Polymerase Chain Reaction (PCR) has become one of the most versatile and widely used techniques in Molecular Biology. By combining specific primers and probes, genes or segments of nucleic acids (DNA/RNA) can be amplified for downstream applications in as little as an hour. Because the PCR reaction results in an exponential replication of DNA, as little as a few copies of the gene of interest can be replicated into billions of copies by the end of the reaction. These copies can be quantified against known standards analyzed concurrently to determine the starting amount of the gene of interest.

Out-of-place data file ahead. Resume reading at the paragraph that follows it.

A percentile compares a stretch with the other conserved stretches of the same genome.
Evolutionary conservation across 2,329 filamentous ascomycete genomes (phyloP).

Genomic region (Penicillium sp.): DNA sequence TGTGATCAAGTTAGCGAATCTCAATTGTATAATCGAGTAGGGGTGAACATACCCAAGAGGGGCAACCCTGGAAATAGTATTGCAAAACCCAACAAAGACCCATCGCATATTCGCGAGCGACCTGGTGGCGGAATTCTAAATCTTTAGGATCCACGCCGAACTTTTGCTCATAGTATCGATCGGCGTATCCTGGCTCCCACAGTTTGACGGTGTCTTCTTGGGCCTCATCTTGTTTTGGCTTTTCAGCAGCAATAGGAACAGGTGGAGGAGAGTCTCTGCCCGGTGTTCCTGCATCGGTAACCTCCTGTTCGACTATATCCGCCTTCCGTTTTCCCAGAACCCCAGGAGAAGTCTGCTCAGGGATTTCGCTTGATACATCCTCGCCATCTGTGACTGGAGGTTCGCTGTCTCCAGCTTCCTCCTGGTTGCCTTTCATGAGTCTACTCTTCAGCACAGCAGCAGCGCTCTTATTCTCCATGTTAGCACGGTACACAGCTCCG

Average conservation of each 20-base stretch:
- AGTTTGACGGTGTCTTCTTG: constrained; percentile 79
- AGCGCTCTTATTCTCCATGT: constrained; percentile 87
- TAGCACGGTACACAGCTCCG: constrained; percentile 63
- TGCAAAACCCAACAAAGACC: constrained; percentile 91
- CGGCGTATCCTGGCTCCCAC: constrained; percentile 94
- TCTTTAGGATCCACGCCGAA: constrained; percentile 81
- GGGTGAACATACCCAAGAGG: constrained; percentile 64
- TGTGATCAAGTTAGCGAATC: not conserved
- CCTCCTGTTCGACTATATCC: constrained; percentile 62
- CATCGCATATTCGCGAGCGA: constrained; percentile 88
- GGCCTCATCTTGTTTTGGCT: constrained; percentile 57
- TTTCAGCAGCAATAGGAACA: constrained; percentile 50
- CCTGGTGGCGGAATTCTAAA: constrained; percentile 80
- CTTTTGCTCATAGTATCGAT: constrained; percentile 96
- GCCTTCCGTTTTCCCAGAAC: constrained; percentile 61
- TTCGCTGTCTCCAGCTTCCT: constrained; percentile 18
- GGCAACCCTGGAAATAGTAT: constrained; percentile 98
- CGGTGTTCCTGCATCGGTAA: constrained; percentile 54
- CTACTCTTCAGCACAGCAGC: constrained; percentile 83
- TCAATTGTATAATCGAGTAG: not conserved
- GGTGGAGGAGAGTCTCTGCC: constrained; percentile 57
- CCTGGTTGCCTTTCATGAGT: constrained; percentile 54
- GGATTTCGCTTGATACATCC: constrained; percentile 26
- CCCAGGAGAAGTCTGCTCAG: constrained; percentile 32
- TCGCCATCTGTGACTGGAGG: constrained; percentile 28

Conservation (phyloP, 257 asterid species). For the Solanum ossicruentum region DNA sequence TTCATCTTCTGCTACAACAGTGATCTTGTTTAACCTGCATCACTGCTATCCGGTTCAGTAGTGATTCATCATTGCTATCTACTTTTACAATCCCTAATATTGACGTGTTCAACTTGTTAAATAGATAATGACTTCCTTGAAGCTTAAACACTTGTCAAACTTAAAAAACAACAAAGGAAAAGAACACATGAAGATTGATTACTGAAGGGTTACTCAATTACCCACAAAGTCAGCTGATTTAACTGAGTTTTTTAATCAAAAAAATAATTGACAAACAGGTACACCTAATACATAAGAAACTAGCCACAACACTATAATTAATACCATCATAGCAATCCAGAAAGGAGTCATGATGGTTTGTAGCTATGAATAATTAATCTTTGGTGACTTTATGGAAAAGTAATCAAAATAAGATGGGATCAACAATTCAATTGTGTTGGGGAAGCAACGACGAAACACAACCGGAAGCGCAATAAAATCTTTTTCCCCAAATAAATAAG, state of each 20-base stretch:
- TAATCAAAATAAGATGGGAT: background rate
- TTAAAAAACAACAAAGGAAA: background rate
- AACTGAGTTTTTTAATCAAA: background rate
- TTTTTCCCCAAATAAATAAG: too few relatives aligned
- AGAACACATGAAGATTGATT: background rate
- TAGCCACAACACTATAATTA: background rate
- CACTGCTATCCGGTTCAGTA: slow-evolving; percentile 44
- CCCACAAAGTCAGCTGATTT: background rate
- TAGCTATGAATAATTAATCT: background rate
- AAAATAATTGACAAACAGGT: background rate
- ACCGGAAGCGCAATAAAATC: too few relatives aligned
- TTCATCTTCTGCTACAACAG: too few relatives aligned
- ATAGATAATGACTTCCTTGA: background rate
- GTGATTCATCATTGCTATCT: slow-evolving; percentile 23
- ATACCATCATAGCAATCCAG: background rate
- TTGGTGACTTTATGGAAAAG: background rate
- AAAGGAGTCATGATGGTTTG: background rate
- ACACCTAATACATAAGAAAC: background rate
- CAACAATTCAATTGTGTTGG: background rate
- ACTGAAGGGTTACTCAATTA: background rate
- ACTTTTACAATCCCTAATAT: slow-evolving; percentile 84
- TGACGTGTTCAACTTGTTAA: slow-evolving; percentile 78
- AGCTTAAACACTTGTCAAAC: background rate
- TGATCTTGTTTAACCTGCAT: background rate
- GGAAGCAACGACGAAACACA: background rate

Since initial development of the method, the PCR process has been adapted and modified into numerous new methods including Real-time PCR (rt-PCR), Quantitative PCR (qPCR), Reverse transcriptase PCR (RT-PCR), Multi-plex PCR and Nested PCR, among others. EAG utilizes rt-PCR for the determination of genetic sex in the Japanese Medaka and the African clawed frog as well as quantitative RT-PCR to detect levels of Vtg1 in the Japanese Medaka.
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